The deep ocean is full of ghastly creatures, but so are the mucky depths of a certain bay in the Philippines. It’s from those latter waters that researchers have been able to examine the long, slimy -- and apparently pretty pungent -- giant shipworm. Actually a super-elongated mollusk, the giant shipworm is good company for the many hell-spawned, demon fish that roam darkened waters across the globe. It can grow up to five-feet long, and yes, give you nightmares.
The giant shipworm feeds off mud in a vertical position, spending its life encased in a thick shell it excretes on its own. Unlike the much more common shipworm, a maritime pest that burrows in boats feeding off rotten wood, the giant shipworm siphons up hydrogen sulfide from mud, decaying vegetation, and other marine sediments. It then uses a special bacteria in its gills to process that matter for digestion. Hydrogen sulfide emits that unforgiving “rotten eggs” smell commonly associated with farts. Suffice it to say giant shipworms aren’t easy on the nostrils, in addition to nightmarish in appearance.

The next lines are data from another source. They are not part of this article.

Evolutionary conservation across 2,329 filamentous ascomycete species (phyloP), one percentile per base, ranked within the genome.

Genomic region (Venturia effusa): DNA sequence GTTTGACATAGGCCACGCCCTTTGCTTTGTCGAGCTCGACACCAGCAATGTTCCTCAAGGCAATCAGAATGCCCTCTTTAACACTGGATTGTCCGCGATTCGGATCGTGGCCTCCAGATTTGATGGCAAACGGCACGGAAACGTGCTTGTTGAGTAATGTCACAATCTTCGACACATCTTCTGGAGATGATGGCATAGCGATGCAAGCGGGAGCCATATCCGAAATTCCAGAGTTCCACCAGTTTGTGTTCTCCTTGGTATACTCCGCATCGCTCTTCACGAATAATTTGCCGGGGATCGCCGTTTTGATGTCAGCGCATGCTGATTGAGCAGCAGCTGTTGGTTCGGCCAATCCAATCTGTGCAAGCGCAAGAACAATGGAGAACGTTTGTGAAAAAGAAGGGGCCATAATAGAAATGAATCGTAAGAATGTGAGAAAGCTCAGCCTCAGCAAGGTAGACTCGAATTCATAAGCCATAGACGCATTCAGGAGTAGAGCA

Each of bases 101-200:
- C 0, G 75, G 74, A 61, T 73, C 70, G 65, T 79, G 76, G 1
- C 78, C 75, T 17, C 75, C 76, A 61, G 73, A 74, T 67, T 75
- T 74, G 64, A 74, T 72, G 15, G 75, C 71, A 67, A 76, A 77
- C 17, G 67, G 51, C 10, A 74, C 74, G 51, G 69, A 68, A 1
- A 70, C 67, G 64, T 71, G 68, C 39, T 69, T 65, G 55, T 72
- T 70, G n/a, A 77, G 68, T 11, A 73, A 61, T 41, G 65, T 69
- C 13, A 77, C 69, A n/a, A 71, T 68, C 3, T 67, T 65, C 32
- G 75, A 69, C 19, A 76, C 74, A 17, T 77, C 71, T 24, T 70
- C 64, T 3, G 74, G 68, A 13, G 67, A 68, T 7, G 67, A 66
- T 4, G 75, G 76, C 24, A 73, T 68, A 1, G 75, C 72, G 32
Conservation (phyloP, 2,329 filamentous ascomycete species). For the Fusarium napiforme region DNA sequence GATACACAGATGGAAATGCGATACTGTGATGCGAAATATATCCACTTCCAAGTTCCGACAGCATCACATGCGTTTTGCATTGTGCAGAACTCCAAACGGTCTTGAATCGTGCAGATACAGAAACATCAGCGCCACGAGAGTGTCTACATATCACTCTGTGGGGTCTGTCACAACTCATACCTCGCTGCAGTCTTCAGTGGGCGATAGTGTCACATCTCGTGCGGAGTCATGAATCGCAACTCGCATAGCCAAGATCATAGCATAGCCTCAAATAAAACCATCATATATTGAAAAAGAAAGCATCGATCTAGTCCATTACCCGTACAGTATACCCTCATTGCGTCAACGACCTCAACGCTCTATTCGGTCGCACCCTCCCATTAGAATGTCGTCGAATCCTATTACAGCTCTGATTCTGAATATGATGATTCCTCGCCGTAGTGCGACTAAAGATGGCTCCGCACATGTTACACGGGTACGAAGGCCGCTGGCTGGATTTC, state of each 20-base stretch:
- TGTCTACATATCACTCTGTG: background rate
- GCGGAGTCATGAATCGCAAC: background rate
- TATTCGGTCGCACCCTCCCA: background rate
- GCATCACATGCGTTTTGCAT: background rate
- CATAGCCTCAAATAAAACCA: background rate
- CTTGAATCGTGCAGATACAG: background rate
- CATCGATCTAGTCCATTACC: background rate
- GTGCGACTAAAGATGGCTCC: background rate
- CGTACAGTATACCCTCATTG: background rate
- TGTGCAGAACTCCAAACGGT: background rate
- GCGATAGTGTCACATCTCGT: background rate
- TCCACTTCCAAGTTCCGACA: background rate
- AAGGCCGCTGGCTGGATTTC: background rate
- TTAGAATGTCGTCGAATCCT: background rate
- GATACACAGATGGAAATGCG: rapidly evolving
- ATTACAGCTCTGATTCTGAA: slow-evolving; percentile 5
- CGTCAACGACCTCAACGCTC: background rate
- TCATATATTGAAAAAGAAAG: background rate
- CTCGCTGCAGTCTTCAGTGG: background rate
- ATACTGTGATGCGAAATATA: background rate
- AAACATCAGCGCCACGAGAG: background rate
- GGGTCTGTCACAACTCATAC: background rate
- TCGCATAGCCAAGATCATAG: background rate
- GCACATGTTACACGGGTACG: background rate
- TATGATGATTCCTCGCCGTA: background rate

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A living specimen had never been examined until a team of researchers, led by University of Utah professor Margo Haywood, were able to get their hands on one, publishing their findings with the National Academy of Sciences.
The serpentine creature is a sight for sore eyes, but it’s still a biological marvel, as explained by Haywood in the video above. “Inside that white shell is a very long, slippery creature that looks like a giant worm, but is actually a relative of a clam.”
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Sam Blum is a News Staff Writer for Thrillist. He's also a martial arts and music nerd who appreciates a fine sandwich and cute dogs. Find his clips in The Guardian, Rolling Stone, The A.V. Club and Vice. He's on Twitter @Blumnessmonster.